Crockerd is a very old Scottish name that may even date back to the Dalriadan tribe of Scotland's western coast and Hebrides
islands. It comes from the Gaelic personal name Mac Riociard,
which means son of Richard.
The Gaelic name is derived from the Germanic words, ric
which mean power,
Patronyms belong to the category of surnames known as hereditary surnames
, and were generally adopted by the son of the bearer of the personal name
. In other cases, they were taken from notable religious and secular figures. Members of this family settled in Lanarkshire
, since before the Norman invasion
Early Origins of the Crockerd family
The surname Crockerd was first found in Lanarkshire
(Gaelic: Siorrachd Lannraig) a former county in the central Strathclyde region of Scotland
, now divided into the Council Areas of North Lanarkshire
, South Lanarkshire, and the City of Glasgow.
Some of the first records include: Huwe Croket of Kameslank (Cambuslang) and William Croketa of Kylbride, Lanarkshire who rendered homage to King Edward I in 1296. "Andrew Crokat was one of the chaplains of Sir James Douglas of Dalkeith and Morton in 1384 and in 1390 one of his executors. Walter Crokat was tenant of Brwnty, 1457, and Thomas Crokkat tenant of Girnal Mill of Kincreach, 1483. " CITATION[CLOSE]
Black, George F., The Surnames of Scotland Their Origin, Meaning and History. New York: New York Public Library, 1946. Print. (ISBN 0-87104-172-3)
In England, early records were found in Southamptonshire and Dorset: "William de Cruket, Southamptonshire, 20 Edward I: Placita de Quo Warranto, temp. Edward I-III; Avicia de Cruket, Dorset, Henry III-Edward I: Testa de Nevill, sive Liber Feodorum, temp. Henry III-Edward I.; and Thomas de Cruket, Dorset, ibid." CITATION[CLOSE]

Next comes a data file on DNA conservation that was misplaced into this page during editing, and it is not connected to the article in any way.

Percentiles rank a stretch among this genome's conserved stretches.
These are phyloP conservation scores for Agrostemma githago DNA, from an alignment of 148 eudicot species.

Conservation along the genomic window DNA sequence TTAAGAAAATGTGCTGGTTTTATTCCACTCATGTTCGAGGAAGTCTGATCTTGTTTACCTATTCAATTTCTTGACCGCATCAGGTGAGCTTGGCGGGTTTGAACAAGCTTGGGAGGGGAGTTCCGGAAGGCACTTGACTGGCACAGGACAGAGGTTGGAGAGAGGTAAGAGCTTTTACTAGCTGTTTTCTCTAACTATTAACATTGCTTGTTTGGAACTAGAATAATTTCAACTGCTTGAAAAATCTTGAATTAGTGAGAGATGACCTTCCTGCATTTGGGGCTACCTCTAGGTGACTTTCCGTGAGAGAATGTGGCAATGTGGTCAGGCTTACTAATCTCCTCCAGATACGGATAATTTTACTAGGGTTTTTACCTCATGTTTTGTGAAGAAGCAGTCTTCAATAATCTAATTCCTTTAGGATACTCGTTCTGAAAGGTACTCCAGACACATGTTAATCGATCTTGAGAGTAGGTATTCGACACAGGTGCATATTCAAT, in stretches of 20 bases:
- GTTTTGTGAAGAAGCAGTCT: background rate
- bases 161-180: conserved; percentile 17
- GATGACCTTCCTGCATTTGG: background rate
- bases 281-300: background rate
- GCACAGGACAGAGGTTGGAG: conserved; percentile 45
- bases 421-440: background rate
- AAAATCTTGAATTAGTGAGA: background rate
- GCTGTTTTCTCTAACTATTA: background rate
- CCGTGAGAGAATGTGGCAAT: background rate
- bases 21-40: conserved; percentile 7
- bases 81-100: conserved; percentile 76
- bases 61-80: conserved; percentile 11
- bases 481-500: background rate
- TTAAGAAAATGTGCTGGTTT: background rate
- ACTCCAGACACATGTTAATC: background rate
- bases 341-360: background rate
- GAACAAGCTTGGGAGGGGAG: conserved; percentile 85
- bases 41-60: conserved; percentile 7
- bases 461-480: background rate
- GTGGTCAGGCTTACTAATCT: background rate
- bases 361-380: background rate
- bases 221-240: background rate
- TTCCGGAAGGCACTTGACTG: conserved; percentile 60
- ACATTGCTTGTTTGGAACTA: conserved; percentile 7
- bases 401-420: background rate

Bardsley, C.W, A Dictionary of English and Welsh Surnames: With Special American Instances. Wiltshire: Heraldry Today, 1901. Print. (ISBN 0-900455-44-6)
The family of famed David "Davy" Crockett (1786-1836), American folk hero, frontiersman, soldier, and politician hailed from Ireland.
Early History of the Crockerd family
This web page shows only a small excerpt of our Crockerd research.Another 150 words (11 lines of text) covering the years 1588, 1929, 1903, 1694 and 1715 are included under the topic Early Crockerd History in all our PDF Extended History products and printed products wherever possible.
Crockerd Spelling Variations
are a very common occurrence in records of early Scottish names. They result from the repeated and inaccurate translations that many names went through in the course of various English occupations of Scotland
. Crockerd has been spelled Crockatt, Crocket, Crockett and others.
Early Notables of the Crockerd family (pre 1700)
Another 25 words (2 lines of text) are included under the topic Early Crockerd Notables in all our PDF Extended History products and printed products wherever possible.
Migration of the Crockerd family to Ireland
Some of the Crockerd family moved to Ireland
, but this topic is not covered in this excerpt.Another 255 words (18 lines of text) about their life in Ireland is included in all our PDF Extended History products and printed products wherever possible.
Migration of the Crockerd family to the New World and Oceana
Numerous Scottish settlers settled along the east coast of the colonies that would become the United States and Canada. Others traveled to the open country of the west. At the time of the American War of Independence
, some remained in the United States, while those who remained loyal to the crown went north to Canada as United Empire Loyalists. The highland games and Clan
societies that sprang up across North America in the 20th century have helped many Scots to recover parts of their lost traditions. Research into passenger and immigration lists has revealed some of the very first Crockerds to arrive in North America: Henry Crocket who settled in Maryland in 1775; James and John Crocket settled in Saint John Island in 1775; John Crocket settled in South Carolina in 1716.
The Crockerd Motto
The motto was originally a war cry or slogan. Mottoes first began to be shown with arms in the 14th and 15th centuries, but were not in general use until the 17th century. Thus the oldest coats of arms generally do not include a motto. Mottoes seldom form part of the grant of arms: Under most heraldic authorities, a motto is an optional component of the coat of arms, and can be added to or changed at will; many families have chosen not to display a motto.
Motto: Tak tent
Motto Translation: Take heed.